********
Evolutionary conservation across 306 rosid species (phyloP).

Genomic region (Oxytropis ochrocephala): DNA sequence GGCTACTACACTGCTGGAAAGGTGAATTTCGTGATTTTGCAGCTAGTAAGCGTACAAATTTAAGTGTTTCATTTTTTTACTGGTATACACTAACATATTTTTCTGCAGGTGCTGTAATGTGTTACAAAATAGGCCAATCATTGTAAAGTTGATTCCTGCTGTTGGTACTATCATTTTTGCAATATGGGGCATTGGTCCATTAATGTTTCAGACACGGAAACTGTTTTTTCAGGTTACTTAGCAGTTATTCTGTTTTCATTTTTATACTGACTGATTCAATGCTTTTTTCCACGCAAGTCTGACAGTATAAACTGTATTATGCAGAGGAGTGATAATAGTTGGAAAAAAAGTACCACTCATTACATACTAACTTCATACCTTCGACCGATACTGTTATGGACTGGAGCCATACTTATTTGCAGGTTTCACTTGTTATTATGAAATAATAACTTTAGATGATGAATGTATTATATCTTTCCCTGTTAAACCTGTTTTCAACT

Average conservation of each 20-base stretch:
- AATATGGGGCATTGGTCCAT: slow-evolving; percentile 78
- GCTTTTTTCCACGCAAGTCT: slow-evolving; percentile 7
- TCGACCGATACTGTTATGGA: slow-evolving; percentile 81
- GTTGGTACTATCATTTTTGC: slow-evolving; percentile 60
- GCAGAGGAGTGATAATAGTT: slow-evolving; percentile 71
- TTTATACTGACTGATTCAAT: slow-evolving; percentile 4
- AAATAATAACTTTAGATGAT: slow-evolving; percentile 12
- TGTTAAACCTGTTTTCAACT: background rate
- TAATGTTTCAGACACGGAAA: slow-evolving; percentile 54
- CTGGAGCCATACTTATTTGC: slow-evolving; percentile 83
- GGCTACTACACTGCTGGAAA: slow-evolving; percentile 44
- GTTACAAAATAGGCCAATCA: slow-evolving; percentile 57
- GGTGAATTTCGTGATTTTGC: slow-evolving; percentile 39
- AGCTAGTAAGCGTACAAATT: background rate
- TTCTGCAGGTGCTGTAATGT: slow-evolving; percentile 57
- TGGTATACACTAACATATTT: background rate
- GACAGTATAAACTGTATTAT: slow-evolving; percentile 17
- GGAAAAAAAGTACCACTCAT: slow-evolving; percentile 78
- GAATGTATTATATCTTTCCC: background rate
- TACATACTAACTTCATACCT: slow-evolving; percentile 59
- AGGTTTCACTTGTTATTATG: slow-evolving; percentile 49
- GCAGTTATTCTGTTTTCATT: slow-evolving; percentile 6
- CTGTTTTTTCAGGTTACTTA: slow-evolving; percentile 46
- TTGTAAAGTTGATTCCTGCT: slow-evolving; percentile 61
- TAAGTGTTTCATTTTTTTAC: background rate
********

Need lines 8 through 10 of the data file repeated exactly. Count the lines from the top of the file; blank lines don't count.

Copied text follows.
- GCAGAGGAGTGATAATAGTT: slow-evolving; percentile 71
- TTTATACTGACTGATTCAAT: slow-evolving; percentile 4
- AAATAATAACTTTAGATGAT: slow-evolving; percentile 12